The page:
I have always believed that bureaucrats working on behalf of the American people should be visibly politically neutral. We should know what their political ideologies are, or what political parties they belong to, or the causes they support. It has never escaped me that this could become problematic. Those who don’t share certain beliefs that bureaucrats are publicly displaying—even though they’re tasked with working on behalf of the American taxpayers—could lose trust in them.

This is not a partisan issue but one of public trust and the importance of neutrality among civil servants. The Hatch Act of 1939, along with several other statutes, grants power to the Office of Special Counsel (OSC) with the aim of accomplishing this task. Yet it has failed to do just that. This isn’t the first instance in which the agency has come up short—a recent ruling from the OSC is another step in the wrong direction.

The agency determined that federal workers can show support for Black Lives Matter (BLM) and even went as far as to say that it’s okay for them to raise money for the group, as long as they don’t back specific political candidates. The ruling didn’t stop there. The OSC said it’s OK for employees to “wear BLM pins, post supportive messages to their social media account during work time, or let fellow employees or members of the public know of their support.”

This is not the first time the agency came to such a conclusion. In fact, the OSC reached the same conclusion regarding the Tea Party movement, stating it was a social movement and not a political one, the same designation it gave to BLM. However, is it fair to categorize BLM, or the Tea Party for that matter, as a social movement? After all, isn’t their goal to impact the political climate by supporting causes and individuals who could become candidates, people who share their visions and political aspirations? The Tea Party had political objectives, and so does BLM.

I recognize the OSC has been consistent in its rulings. Yet from my perspective, no form of participation in politics or social movements with political leaning should be permitted during work. If government employees want to support such groups in their personal time, that’s their business. But it should not be tolerated during official government time, when taxpayer dollars are paying their salaries. What about the Americans who don’t agree with or support BLM? Should their tax dollars go toward online posts supporting BLM or encouraging others to give to the organization?

The Office of Special Counsel said that “both BLM and the Tea Party are blanket terms for a movement for social change and both span many groups,” which is partially true, but that does not negate the fact that the aim is a political one in both instances. Taxpayers shouldn’t have to worry that those entrusted with day-to-day handling of government business may hold views that impact their work and how they do their jobs. Just imagine working for the federal government and raising funds via social media posts, when you should be working on behalf of the American taxpayers.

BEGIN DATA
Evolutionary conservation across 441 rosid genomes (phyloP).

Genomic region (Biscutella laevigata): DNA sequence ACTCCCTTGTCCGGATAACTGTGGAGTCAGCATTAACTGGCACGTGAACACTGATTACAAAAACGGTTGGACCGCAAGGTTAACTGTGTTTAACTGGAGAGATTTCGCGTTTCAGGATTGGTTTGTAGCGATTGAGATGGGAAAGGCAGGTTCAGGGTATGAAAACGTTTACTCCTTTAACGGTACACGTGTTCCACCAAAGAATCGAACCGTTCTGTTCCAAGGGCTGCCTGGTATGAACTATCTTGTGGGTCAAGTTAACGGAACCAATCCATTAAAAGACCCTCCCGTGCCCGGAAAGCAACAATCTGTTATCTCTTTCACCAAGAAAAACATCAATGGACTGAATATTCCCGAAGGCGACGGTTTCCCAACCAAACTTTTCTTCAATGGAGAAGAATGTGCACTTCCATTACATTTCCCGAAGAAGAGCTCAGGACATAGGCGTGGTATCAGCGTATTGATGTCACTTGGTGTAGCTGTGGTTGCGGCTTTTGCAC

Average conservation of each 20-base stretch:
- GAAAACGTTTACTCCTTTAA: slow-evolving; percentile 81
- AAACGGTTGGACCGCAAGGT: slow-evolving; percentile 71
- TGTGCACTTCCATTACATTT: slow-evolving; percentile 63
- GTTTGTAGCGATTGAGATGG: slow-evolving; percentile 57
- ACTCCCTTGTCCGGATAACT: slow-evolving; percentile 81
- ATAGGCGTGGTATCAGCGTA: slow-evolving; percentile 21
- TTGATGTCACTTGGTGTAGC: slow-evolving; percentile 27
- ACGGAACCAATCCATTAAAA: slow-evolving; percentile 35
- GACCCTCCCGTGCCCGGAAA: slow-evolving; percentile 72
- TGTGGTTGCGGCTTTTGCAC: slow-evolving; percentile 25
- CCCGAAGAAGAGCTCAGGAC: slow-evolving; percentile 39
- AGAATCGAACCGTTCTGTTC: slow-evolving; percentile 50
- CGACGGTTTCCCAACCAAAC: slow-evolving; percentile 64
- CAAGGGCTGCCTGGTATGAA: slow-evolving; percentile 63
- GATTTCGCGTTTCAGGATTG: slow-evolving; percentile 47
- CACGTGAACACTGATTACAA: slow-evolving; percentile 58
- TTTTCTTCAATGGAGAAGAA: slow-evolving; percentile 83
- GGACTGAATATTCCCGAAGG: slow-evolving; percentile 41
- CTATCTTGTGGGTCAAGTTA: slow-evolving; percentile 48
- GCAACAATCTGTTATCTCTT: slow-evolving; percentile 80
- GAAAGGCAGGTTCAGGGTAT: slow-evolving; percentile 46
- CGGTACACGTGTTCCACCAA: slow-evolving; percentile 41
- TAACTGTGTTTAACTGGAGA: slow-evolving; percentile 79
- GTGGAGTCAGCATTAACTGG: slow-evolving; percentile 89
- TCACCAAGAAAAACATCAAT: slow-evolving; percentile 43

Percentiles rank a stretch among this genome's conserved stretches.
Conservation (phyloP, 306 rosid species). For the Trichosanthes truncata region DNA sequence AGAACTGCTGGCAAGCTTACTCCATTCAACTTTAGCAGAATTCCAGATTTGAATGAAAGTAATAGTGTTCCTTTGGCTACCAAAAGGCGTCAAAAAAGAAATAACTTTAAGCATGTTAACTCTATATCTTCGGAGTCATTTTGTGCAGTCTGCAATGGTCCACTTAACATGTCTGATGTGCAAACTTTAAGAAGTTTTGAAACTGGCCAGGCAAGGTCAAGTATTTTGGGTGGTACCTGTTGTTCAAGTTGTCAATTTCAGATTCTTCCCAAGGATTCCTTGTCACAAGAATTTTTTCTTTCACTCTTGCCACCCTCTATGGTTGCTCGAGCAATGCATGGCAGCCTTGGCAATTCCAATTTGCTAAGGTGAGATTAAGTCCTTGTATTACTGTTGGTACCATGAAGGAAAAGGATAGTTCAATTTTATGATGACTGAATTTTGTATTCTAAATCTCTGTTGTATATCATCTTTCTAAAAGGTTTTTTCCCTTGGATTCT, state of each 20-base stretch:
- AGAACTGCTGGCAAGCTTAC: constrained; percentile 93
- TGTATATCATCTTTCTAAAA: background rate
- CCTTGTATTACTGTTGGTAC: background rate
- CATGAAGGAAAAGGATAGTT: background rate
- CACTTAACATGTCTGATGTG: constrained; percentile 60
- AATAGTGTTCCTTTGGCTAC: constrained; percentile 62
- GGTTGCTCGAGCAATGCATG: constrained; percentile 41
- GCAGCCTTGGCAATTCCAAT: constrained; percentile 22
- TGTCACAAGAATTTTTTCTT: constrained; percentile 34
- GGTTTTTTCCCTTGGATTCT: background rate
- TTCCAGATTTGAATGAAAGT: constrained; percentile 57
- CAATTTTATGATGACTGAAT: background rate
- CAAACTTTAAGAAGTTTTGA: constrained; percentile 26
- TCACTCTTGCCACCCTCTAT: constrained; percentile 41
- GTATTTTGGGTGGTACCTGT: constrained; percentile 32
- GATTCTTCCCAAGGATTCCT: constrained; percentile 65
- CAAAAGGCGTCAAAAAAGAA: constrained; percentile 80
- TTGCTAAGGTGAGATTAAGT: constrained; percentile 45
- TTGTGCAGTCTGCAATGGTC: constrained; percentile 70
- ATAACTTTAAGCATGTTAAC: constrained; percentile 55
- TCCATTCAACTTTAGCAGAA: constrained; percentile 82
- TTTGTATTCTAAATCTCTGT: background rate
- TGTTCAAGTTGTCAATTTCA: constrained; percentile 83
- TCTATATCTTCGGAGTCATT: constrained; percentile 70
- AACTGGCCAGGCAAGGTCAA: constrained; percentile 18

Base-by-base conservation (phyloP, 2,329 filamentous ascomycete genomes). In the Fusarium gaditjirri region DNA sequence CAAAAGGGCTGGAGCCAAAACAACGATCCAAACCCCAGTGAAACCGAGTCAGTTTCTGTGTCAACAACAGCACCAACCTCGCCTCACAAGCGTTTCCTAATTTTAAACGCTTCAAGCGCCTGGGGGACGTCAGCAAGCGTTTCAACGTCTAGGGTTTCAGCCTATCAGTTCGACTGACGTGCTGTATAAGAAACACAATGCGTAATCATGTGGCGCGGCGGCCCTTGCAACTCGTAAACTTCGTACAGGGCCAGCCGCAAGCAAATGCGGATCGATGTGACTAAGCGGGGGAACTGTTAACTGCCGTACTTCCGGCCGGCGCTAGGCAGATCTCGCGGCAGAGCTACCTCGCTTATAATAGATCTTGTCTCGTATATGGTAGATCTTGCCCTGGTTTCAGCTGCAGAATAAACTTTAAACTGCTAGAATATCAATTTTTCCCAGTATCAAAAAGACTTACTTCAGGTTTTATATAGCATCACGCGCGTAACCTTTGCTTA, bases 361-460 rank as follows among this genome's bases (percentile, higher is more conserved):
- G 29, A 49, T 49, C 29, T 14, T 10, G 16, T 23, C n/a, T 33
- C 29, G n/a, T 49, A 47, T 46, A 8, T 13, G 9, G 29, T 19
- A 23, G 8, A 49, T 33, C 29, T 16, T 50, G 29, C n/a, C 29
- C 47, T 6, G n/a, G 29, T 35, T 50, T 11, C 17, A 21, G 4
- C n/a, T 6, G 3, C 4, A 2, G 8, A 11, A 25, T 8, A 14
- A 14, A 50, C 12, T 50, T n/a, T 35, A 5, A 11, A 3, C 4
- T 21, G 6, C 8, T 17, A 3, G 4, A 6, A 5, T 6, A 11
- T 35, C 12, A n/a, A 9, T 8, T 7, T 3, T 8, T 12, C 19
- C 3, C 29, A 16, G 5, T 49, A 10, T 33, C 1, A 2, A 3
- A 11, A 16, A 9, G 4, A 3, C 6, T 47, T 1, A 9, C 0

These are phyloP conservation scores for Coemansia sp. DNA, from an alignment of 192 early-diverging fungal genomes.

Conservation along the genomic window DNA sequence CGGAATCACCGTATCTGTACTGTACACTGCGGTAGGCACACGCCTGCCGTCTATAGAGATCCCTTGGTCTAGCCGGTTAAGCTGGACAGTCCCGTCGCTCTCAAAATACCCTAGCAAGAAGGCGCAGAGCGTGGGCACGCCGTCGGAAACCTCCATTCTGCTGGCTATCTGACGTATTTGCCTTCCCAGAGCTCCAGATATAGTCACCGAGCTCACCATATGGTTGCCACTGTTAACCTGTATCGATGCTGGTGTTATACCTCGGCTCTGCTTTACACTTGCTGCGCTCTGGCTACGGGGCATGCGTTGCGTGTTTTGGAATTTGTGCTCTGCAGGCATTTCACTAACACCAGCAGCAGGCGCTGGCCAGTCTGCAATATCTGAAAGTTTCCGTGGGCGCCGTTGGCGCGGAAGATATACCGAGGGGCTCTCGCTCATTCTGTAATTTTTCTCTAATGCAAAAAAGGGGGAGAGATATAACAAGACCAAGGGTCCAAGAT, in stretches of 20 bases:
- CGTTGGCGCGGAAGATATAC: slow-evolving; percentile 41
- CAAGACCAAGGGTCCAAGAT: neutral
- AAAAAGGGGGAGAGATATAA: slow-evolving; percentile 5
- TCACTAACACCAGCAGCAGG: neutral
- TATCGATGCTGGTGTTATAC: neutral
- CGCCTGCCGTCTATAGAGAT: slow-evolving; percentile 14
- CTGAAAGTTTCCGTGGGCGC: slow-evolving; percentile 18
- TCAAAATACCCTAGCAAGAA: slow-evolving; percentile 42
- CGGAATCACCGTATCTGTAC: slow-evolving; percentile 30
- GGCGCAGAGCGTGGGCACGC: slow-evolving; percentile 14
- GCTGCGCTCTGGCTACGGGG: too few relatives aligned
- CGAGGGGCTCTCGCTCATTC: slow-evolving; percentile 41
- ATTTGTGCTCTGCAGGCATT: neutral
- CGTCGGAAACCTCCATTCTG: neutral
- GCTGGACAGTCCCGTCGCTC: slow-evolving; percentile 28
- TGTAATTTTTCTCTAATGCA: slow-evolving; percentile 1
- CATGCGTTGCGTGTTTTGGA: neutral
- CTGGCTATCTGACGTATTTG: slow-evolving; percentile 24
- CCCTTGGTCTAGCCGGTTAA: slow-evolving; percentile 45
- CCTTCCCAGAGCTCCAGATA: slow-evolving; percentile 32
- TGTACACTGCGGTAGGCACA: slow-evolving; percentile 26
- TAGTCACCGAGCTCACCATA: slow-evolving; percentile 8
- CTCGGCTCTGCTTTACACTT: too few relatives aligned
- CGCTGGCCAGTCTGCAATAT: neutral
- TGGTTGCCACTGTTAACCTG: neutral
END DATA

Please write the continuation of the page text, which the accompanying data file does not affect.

It’s absolutely shocking that our government would empower these organizations without the news media seeking any accountability or challenging them. For the most part, their actions remain under the radar.

We need to have complete confidence in our government, and part of ensuring that confidence is knowing that government bureaucrats remain above the fray as neutral political creatures during their working hours. It’s important to know that, regardless of the political climate in America’s streets, government employees won’t take sides or use the influence their positions hold in ways that may impact their work. Why empower federal employees to “go rogue” politically?

Support for BLM, the Tea Party, and any other movement should be a private matter that occurs only in private time. In a country as politically diverse and charged as the United States, we must preserve the integrity of our institutions and the crucial role they play in supporting and working on behalf of all Americans, regardless of their political affiliation. This task is impossible if we permit forms of activism on the job. It sets the wrong example and creates a culture that we never should want at any government agency.

Armstrong Williams (@ARightSide) is the owner and manager of Howard Stirk Holdings I & II Broadcast Television Stations and the 2016 Multicultural Media Broadcast Owner of the Year. He is the author of “Reawakening Virtues.”